The term Mid-Century Modern is being used often these days as a style indicator. It is sometimes mis-used and erroneously applied to architecture, objects and styles.
The term refers to an aesthetic that developed in the mid-20th century between 1933 to 1965. It was a time period of great exploration, experimentation and creativity in the art and design world. In the United States, mid-century modern was the spread of ideas from the Bauhaus from Germany and Europe in the 1930’s which included great designers such as Mies van de Rohe, Le Corbusier, Walter Gropius, among countless other cutting edge designers. The influence on early 20th-century masters of the United States, such as Frank Lloyd Wright and Charles and Ray Eames, also introduced many original ideas that spread rapidly at mid-twentieth century. The International Style gave widespread publicity to these designers, but started the reduction of many original, unique and context-based designs to a simple identifiable “style.”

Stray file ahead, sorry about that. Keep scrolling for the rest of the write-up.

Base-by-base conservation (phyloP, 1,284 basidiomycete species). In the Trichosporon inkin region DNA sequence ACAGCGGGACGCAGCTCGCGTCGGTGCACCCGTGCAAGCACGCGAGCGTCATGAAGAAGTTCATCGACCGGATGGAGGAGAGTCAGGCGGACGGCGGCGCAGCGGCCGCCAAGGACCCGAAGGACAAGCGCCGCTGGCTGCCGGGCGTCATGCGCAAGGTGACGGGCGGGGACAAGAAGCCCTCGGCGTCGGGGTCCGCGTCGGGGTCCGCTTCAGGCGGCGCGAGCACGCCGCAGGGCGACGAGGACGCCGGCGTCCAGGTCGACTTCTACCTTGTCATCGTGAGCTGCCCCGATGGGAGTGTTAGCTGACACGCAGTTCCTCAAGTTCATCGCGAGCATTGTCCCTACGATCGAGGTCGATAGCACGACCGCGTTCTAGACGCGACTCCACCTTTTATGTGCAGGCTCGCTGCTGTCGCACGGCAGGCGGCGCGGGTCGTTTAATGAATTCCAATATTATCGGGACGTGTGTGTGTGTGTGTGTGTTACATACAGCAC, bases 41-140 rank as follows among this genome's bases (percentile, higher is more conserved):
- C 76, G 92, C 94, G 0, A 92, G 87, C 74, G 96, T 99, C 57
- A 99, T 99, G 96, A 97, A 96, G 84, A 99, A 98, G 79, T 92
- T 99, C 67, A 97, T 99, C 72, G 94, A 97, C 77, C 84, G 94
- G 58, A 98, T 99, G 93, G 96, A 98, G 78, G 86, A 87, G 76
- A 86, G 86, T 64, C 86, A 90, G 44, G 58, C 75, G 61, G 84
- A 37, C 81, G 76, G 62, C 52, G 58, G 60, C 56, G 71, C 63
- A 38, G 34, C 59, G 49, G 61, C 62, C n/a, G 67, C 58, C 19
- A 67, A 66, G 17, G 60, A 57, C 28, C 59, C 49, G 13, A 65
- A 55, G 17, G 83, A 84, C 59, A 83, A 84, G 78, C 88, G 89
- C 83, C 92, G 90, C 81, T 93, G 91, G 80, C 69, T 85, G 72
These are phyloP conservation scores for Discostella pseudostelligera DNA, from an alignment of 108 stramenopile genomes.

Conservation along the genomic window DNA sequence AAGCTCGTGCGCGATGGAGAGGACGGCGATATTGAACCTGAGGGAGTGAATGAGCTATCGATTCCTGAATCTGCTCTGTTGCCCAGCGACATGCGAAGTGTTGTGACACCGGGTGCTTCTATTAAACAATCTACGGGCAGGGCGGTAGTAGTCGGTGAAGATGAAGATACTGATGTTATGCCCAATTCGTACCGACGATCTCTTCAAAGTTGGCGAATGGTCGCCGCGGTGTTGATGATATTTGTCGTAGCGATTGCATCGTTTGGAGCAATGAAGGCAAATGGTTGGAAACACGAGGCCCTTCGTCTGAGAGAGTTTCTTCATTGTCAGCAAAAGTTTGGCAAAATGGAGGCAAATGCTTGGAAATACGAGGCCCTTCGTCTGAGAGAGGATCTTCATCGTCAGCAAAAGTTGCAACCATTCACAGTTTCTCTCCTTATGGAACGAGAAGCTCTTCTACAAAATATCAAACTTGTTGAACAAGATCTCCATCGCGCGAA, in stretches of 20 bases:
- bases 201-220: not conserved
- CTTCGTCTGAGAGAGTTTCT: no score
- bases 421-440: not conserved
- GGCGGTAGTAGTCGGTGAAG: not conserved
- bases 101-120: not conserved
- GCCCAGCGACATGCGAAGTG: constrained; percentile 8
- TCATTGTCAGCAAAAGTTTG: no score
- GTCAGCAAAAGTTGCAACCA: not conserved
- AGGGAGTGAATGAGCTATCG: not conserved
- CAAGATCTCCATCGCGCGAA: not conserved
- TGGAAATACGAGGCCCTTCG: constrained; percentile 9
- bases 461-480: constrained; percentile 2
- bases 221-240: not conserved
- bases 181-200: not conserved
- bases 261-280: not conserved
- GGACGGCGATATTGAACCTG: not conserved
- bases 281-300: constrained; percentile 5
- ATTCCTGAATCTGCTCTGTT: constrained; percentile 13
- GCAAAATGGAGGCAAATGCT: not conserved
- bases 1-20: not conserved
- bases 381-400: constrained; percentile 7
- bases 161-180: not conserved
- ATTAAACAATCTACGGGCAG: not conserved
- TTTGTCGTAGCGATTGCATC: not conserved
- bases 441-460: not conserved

Now, mid-century modern as a broad style, is identified by clean lines, truth to materials, no ornament and economy of means. A second and third generation of designers continue today to explore and build upon the fundamental design principles of the original masters, creating original masterpieces for the people, place and time of today.